Amazon’s internal delivery service, Amazon Flex, will require its drivers to take photos of themselves to be validated with facial recognition.
The detail, first reported by Business Insider, sees Amazon further controlling the work of Flex drivers, which the company considers independent contractors and not employees. They drive their own vehicles, pay out of pocket for incurred costs like vehicle wear and gas, and are not entitled to benefits like healthcare.
Labour conditions of Flex drivers were expensively reported by Gizmodo in 2017 and have by in large stayed the same since then. Meanwhile, the regulatory environment has grown more critical of companies that rely on large numbers of contract laborers—laborers who no shortage of politicians, activists, and lawsuits have argued are misclassified.
It’s unclear how often drivers are being asked to photo-authenticate, what happens to that stored facial data, or if Amazon is obligated to delete that data should the driver quit or become deactivated. Also unknown is what facial recognition software suite is being deployed for this purpose—though one imagines Amazon is using its own in-house package, Rekognition.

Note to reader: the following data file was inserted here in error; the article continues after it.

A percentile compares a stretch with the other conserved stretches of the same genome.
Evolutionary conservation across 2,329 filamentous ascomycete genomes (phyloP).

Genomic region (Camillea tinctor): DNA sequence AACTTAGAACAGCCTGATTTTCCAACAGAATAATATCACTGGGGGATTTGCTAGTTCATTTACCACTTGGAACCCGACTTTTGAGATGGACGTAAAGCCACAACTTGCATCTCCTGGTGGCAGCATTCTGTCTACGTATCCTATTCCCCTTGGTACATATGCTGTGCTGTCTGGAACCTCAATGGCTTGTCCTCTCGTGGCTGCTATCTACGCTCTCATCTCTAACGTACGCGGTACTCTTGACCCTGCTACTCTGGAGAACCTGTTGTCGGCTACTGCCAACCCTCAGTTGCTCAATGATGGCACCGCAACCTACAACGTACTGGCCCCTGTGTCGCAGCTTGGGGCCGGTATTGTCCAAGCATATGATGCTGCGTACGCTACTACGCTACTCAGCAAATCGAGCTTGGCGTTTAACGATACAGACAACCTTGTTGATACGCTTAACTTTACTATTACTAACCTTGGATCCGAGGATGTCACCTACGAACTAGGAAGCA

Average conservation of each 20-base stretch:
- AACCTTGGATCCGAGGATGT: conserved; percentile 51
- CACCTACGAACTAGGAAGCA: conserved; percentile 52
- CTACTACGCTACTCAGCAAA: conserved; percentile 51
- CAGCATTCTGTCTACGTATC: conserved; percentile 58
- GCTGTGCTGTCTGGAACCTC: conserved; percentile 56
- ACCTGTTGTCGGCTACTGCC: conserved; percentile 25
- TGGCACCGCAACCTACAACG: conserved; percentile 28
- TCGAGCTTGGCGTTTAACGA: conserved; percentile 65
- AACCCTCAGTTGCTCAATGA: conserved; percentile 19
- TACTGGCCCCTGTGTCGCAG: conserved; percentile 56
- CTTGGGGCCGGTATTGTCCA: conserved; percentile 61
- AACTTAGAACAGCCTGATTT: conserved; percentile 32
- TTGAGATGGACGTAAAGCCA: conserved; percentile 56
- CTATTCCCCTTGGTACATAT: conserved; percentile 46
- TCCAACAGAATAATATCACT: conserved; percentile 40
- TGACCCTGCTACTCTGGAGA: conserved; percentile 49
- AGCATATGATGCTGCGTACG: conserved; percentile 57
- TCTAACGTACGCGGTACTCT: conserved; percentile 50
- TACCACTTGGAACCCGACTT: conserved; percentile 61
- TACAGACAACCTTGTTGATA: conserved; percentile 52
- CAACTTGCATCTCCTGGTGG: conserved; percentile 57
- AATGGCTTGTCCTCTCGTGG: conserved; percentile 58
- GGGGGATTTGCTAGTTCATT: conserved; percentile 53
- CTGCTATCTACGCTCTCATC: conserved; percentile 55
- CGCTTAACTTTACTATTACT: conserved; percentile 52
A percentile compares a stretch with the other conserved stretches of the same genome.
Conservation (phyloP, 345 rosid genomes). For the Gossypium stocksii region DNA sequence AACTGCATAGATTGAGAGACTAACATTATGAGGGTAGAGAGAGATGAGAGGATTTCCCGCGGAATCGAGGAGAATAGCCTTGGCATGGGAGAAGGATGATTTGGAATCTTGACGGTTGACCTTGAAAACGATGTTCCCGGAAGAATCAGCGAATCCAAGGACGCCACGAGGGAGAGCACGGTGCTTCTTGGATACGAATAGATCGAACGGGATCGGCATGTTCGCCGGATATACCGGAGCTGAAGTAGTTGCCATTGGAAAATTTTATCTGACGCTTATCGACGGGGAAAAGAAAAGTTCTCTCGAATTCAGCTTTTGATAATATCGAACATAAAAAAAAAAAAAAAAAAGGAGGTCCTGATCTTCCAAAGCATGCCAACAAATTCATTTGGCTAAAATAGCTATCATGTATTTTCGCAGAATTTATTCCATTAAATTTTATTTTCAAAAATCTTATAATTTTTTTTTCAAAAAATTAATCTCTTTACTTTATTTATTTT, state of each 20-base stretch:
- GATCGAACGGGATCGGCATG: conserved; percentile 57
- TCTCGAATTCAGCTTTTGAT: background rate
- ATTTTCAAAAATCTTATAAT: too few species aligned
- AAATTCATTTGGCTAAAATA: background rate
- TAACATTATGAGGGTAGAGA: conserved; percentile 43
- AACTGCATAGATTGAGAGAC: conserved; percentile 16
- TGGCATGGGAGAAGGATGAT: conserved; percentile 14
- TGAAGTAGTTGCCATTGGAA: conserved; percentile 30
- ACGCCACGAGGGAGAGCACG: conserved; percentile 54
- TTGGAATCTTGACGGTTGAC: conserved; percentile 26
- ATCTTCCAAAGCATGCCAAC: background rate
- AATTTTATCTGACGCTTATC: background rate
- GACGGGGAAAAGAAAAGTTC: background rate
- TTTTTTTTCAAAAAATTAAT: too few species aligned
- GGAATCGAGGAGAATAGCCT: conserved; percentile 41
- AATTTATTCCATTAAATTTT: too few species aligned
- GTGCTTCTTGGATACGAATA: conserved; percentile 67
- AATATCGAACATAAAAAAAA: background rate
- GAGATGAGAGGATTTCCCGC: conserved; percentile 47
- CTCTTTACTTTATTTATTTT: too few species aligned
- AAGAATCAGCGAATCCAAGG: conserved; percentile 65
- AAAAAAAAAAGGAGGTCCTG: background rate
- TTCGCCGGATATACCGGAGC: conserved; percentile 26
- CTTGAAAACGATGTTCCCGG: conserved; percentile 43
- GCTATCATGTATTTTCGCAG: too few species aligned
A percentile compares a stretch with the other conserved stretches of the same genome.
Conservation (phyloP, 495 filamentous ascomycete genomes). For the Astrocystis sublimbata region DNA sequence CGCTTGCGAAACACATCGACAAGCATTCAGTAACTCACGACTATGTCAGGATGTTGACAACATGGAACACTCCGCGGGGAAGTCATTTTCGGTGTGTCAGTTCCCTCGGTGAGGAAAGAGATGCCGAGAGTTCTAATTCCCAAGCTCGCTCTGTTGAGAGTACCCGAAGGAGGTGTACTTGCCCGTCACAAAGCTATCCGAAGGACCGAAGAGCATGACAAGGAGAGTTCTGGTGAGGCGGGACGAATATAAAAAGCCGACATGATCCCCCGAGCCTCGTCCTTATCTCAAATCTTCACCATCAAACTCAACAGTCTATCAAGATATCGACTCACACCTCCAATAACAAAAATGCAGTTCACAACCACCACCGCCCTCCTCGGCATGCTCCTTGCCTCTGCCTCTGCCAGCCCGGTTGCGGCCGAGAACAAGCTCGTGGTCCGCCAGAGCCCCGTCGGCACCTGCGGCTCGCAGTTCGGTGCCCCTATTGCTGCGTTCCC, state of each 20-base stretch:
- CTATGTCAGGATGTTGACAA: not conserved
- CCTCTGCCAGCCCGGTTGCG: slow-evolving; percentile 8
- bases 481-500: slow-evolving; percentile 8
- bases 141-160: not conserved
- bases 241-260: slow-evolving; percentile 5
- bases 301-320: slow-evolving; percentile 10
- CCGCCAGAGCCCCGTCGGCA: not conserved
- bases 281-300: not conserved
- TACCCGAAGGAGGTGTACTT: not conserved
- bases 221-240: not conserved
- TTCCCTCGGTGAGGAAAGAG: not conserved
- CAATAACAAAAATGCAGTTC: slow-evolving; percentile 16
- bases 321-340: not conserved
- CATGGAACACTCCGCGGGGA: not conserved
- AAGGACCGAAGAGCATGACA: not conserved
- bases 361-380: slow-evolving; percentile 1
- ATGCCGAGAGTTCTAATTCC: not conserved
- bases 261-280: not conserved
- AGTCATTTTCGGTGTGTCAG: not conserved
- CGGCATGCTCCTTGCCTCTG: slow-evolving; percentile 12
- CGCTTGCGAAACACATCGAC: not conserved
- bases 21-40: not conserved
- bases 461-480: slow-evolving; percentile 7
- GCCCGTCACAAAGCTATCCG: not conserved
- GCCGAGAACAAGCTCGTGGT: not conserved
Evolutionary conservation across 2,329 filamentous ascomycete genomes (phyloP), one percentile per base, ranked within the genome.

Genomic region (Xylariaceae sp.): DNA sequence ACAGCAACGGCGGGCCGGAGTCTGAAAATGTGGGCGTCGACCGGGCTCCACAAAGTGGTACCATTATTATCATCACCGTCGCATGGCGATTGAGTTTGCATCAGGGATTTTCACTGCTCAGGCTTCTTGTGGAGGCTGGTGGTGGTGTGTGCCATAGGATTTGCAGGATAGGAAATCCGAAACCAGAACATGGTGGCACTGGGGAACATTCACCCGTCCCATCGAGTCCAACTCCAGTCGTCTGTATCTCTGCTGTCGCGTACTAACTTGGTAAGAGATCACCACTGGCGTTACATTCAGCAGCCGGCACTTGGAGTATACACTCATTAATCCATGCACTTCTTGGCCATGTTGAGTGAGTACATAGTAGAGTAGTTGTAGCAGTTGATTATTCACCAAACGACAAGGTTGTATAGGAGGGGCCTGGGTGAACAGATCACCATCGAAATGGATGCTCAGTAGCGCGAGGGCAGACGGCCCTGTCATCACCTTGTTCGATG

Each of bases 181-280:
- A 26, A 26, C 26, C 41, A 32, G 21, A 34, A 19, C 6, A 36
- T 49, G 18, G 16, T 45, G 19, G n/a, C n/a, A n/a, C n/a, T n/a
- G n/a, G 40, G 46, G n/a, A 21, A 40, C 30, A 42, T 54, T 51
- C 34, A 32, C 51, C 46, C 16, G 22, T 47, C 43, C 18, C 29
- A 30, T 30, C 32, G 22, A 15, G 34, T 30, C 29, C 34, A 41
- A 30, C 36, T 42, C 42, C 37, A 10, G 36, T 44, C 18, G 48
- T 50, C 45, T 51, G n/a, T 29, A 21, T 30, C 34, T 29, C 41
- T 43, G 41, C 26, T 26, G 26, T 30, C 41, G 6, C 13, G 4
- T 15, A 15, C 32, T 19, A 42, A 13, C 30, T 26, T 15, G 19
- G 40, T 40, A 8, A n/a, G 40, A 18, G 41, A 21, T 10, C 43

Rekognition has been a source of strident criticism from lawmakers and ethicists, due to its alleged biases and Amazon’s willingness to supply the software to law enforcement. Safeguards the company touted as keeping Rekognition from being misused by police were not being followed, Gizmodo learned earlier this year.
If Rekognition is the software being deployed, Flex drivers’ faces could be used as a data set to train and further hone the software, in much the way the Flex app tracks drivers’ routes and uses that data to increase Amazon’s last mile logistics efficiency. Amazon told the Verge the face-recognition authentication is intended to reduce fraud.
Amazon did not immediately return a request for comment on these issues, or if this new surveillance policy extends to parallel programs like its Delivery Service Partners network.